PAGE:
The California Board of Accountancy Update newsletter, issue #94 dated Fall 2021, has details of disciplinary actions with effective dates in summer and fall of 2021.
A simple lesson for all CPAs from these situations is just do your job with at least a bare minimum of competence. The firms below didn’t get in trouble because they missed some SASs or were oblivious to some new or big or recent ASU. They didn’t get in trouble because a client lost out on a contested tax position. They didn’t get in trouble because they fell a few hours short on CPE or miscounted A&A hours.
No, they had splendiferous belly-flops from the 50 meter high dive. Examples?
Comments in the newsletters tend to be along the lines of “no documentation to support” things like, oh the opinion, or the numbers in the financial statements. Or not providing documents to the Board. Or lying to the board. Or kinda’, sorta’ forgetting to renewal one’s license and then issuing audit reports. Or not getting *any* A&A hours when performing audits. Or issuing reports when your personal license is expired and your business name is not registered.
I noticed a couple of different patterns in this issue.
First, there were only two individuals who also had a peer review problem in addition to other disciplinary issues. One was for a fairly egregious licensing failure and the other was for an audit failure.
Second item is the fines this time around seem to be higher. The fines for enforcement and prosecution are levied when there is a revocation with suspension. For those cases, the fines in thousands are: $0, $15, $4, $11, $15, $15, $9, $24, $15, $11, and $30. The highest fines are related to audit failures.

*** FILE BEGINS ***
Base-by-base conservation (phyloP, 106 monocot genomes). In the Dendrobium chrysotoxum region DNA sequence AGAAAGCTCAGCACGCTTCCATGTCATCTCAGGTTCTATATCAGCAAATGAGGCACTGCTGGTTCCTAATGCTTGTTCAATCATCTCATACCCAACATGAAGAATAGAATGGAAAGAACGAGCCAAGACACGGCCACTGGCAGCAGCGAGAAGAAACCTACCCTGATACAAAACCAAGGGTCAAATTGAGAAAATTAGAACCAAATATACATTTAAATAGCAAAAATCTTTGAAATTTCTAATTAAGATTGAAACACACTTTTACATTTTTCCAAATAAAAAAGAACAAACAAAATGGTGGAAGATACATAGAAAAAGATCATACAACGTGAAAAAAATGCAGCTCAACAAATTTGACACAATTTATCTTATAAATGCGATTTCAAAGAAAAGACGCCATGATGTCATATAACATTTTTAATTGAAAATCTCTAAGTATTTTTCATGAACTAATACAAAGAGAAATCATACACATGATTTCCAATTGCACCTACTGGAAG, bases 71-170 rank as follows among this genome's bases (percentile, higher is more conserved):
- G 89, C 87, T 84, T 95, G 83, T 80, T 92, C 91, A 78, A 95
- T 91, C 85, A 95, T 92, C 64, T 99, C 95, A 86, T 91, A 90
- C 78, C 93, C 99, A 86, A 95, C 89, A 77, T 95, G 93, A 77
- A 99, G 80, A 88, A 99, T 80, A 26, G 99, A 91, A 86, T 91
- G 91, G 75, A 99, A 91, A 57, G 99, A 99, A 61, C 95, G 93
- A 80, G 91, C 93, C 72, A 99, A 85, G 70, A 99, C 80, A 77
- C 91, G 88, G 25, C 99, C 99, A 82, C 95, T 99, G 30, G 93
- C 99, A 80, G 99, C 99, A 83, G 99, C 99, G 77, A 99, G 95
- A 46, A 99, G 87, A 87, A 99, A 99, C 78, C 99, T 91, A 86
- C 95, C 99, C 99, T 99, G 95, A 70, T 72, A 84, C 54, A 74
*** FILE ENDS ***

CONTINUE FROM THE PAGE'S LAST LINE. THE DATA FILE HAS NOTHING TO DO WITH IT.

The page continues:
One of the more spectacular disasters was a firm who had an audit failure and a tax failure. In addition to serious problems on the tax returns, the firm posted negative comments about the tax client on social media and threatened to have friends and family do the same. Discussion in the Update newsletter indicates the CPA did not have any experience with using the tax client’s goods or services. That obviously resulted in a rather messy investigation, thus generating the $30,000 penalty for investigation and prosecution.
Here is my recap of disciplinary actions reported in this issue:
|audit or review fail||4||4|
|audit & tax fail||1||1|
|fiduciary duty fail||1||1|
Some comments on what the abbreviations mean:
- “revoke” – the CPAs license was revoked, one case surrendered.
- “Surrender” – the CPAs license was surrendered under a negotiated settlement.
- “rev. stay.” – the license was revoked with revocation stayed, not only with a three-year probation